Part of the reason why virtual machines are so great is because virtual hard disks (VHDs) are so flexible. Compared with their physical counterparts, VHDs can be created in, added to and removed from a virtual machine (VM) quickly and easily. VHDs also support various configurations that can allow you to use physical disk space efficiently. In this article, we will look at the various types of VHDs supported by Microsoft Virtual Server and how you can use each one.
Virtual hard disks have two main types: fixed-size and dynamically expanding hard disks. Both types have a maximum size value that specifies how large the disk will appear to virtual machines that are hosted within Virtual Server. However, fixed-size VHDs will automatically take up physical disk space on the host computer's file system, whereas dynamically expanding disks will allocate space only as needed. Overall, the dynamic option is easier to manage (especially if you are limited by available physical disk space), but the fixed-size option can offer the best performance (by avoiding overhead and fragmentation related to growing the files).
Linked hard disks map to a single physical hard disk on the host computer. This type of hard disk is created primarily for converting a physical hard disk into a VHD. First, you create the linked VHD, and then you convert it to a fixed-size or dynamically expanding VHD. Beware that if you make a linked hard disk accessible to a virtual machine, the VM can
Figure 1: Comparing the different virtual hard disk types
One advantage of working with virtual machines is the ability to roll back a VM to its previous state. In Virtual Server, you can accomplish this by enabling Undo disks. When you check this box, Virtual Server will automatically create a .vud file for each of the VHDs that are attached to the VM. This will effectively make the .vhd files read-only, and all write operations will be performed to the undo files. When you choose to power off a VM, you can keep the undo disks, commit the changes (which updates the base VHD files) or discard the changes (which effectively rolls a VM back to its state before undo disks were enabled).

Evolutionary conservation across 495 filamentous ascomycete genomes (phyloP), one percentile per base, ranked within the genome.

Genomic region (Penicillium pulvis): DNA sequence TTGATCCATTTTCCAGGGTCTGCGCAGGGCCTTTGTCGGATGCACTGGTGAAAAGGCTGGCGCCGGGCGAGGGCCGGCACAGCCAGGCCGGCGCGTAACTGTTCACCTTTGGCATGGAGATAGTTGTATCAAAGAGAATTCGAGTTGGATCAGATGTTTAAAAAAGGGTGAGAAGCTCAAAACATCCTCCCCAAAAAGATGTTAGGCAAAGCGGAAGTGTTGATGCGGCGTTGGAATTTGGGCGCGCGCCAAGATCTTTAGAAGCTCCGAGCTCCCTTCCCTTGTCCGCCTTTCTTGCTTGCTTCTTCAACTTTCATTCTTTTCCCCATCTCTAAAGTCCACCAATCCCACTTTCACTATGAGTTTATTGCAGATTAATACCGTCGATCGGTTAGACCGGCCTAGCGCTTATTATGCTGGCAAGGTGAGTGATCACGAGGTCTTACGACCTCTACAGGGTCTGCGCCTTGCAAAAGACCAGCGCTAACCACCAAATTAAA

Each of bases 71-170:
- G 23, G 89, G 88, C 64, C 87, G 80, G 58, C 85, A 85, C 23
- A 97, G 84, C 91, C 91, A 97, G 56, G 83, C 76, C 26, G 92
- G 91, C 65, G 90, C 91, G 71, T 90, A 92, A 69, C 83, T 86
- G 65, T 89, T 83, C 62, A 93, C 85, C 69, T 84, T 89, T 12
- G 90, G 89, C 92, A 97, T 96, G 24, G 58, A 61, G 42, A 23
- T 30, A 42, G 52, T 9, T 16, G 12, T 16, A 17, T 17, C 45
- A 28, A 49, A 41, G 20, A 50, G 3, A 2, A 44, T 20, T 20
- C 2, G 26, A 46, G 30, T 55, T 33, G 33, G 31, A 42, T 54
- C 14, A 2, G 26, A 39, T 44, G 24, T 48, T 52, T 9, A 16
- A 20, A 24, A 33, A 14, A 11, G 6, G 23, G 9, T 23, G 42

Differencing disks are based on either a fixed-size or dynamically expanding VHD. These disks store all of the changes that would otherwise be written to the parent VHD. Differencing disks can be configured with parent-child relationships that can form a hierarchy of VHD types (see Figure 2). The most important point to keep in mind is that any VHD that serves as a parent must remain read-only. Differencing disks can increase manageability (especially when multiple VMs share a similar configuration) and can dramatically reduce the amount of disk space required on a Virtual Server host computer. The drawbacks are that differencing disks can be difficult to manage and large hierarchies of disks can potentially lead to performance problems (especially if all of the physical VHD files are located on the same disks or arrays). Within Virtual Server, you can merge a differencing disk with its parent -- an operation that commits all the changes and either updates the base VHD or creates a new VHD file.
Figure 2: Creating a hierarchy using differencing disks
While the concept of differencing disks is similar to that of undo disks, there are some important differences. First, differencing disks are based on single VHDs whereas undo disks are enabled for an entire VM. Second, differencing disks can be used to create hierarchies of virtual hard disks, whereas undo disks are always based on a single base hard disk. Finally, when powering off a virtual machine that uses differencing disks, you are not given the option of keeping or discarding the differencing disks - merge operations must be performed manually. You can use both differencing disks and undo disks on a single virtual machine, but it is important to develop a useful naming convention to avoid confusion.
Last, it is important to keep in mind that VHDs can be moved and copied between virtual machines (assuming the VMs are powered off). In addition, you can convert between different virtual hard disk types. Overall, the flexibility of Virtual Server's virtual hard disk architecture can help you manage your VMs while making efficient use of disk space.
This was first published in June 2006